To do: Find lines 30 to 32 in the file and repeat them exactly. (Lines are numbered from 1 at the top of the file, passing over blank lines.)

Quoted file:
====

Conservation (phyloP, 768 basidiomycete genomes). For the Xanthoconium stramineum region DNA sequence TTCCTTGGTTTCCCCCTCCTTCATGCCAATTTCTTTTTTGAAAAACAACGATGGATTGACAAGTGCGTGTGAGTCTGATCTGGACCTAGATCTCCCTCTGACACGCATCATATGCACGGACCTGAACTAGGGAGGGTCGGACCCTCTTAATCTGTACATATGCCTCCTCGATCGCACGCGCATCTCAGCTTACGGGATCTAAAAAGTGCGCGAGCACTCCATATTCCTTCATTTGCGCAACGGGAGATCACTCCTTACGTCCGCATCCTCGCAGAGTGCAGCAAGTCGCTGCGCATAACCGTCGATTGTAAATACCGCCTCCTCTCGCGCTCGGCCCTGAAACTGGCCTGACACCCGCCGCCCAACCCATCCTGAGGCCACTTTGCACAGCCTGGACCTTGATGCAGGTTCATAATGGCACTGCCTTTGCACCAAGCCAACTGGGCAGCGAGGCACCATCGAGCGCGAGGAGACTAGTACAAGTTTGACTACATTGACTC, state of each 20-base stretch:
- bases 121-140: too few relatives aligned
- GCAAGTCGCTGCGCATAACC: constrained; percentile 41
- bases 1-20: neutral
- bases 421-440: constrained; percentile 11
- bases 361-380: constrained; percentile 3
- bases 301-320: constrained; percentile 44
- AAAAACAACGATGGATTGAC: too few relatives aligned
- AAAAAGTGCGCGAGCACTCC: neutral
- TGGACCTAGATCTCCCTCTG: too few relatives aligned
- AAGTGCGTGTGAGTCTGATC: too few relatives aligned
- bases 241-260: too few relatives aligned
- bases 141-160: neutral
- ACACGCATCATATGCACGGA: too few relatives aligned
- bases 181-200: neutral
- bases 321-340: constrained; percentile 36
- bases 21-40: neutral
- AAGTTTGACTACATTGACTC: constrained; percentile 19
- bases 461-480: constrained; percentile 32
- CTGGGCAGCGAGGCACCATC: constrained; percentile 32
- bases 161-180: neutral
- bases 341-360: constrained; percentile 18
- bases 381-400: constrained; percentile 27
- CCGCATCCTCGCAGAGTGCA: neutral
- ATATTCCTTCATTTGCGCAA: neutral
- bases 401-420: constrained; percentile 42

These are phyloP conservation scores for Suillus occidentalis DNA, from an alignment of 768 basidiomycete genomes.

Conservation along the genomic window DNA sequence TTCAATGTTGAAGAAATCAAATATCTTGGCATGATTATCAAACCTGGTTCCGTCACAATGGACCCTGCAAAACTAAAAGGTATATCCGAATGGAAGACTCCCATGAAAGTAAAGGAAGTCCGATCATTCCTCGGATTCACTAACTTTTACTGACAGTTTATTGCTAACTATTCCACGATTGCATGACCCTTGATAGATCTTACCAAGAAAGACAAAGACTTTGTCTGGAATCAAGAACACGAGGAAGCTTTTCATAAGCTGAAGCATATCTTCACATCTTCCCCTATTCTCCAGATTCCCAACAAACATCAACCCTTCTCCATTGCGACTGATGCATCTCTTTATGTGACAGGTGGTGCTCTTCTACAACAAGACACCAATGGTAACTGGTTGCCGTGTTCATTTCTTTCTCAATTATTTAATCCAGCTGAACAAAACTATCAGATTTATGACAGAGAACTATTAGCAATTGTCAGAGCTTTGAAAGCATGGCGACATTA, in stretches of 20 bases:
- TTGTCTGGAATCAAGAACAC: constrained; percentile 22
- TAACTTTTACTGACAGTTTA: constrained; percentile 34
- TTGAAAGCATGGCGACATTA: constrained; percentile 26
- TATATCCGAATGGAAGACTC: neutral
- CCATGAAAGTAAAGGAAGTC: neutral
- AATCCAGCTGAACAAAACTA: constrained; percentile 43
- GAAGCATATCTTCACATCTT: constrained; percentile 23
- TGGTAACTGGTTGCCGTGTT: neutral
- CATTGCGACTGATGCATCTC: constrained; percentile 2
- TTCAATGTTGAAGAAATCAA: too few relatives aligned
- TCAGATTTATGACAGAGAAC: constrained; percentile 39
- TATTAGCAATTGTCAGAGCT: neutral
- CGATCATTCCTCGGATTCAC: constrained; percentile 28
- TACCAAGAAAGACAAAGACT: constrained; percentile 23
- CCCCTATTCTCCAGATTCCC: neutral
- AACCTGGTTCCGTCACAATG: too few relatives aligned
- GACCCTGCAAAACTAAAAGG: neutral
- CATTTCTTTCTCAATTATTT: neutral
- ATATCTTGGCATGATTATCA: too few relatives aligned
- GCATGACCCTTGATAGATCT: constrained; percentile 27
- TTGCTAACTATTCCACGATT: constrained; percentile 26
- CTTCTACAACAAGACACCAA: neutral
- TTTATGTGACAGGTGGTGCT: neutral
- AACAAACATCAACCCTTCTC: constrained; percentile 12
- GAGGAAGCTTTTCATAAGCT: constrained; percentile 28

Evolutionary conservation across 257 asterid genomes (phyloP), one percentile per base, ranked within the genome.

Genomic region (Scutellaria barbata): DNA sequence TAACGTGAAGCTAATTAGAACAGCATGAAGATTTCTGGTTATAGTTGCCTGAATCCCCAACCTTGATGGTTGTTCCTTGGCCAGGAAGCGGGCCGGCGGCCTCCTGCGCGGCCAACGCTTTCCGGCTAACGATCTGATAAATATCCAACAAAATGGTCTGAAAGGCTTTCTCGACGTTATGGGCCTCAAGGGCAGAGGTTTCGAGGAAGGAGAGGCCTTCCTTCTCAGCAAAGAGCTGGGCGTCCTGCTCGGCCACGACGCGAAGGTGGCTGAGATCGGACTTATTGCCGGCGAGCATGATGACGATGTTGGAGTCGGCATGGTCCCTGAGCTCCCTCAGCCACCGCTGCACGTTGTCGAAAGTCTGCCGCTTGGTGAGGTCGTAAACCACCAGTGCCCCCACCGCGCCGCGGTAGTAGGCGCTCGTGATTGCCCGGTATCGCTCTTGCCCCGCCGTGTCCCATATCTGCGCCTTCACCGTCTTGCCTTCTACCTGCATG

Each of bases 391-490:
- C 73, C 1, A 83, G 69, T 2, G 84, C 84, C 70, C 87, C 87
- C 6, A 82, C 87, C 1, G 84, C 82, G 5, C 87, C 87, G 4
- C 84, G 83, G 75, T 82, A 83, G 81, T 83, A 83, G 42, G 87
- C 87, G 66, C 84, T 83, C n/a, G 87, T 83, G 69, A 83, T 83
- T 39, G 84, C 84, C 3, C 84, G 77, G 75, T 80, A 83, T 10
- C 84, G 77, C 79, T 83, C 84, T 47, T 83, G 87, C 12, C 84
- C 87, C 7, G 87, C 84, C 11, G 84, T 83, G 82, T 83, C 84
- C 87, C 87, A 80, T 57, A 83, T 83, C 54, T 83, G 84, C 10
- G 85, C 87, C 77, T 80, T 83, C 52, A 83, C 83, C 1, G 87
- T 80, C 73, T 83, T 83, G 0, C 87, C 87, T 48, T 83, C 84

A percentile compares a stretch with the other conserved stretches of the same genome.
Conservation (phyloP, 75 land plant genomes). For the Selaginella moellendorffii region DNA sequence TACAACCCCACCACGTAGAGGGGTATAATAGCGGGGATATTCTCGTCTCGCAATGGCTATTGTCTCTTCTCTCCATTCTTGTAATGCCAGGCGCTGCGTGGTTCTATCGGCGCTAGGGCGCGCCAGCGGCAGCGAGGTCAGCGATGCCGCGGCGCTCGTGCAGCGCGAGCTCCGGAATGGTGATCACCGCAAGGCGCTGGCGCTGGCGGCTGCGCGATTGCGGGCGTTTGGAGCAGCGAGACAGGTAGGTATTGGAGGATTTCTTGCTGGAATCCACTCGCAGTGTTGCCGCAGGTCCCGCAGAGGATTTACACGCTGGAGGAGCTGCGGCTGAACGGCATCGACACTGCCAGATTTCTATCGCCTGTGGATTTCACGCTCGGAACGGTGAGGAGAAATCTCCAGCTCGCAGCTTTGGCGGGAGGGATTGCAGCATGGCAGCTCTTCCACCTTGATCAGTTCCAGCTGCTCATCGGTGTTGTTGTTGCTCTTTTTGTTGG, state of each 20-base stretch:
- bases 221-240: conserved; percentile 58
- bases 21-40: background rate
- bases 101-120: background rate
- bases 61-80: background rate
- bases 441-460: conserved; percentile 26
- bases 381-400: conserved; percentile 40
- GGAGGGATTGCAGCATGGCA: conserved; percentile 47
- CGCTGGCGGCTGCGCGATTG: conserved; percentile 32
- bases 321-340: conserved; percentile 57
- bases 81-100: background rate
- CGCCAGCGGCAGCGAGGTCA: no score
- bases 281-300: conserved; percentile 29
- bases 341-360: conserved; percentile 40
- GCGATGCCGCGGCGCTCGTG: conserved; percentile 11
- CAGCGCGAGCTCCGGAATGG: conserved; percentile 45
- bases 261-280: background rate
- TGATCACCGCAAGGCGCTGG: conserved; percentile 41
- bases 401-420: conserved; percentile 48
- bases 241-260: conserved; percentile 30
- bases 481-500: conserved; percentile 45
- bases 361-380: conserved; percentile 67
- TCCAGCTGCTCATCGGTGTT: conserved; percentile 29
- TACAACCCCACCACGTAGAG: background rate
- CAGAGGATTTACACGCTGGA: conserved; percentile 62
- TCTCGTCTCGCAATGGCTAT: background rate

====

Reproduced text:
- TAACTTTTACTGACAGTTTA: constrained; percentile 34
- TTGAAAGCATGGCGACATTA: constrained; percentile 26
- TATATCCGAATGGAAGACTC: neutral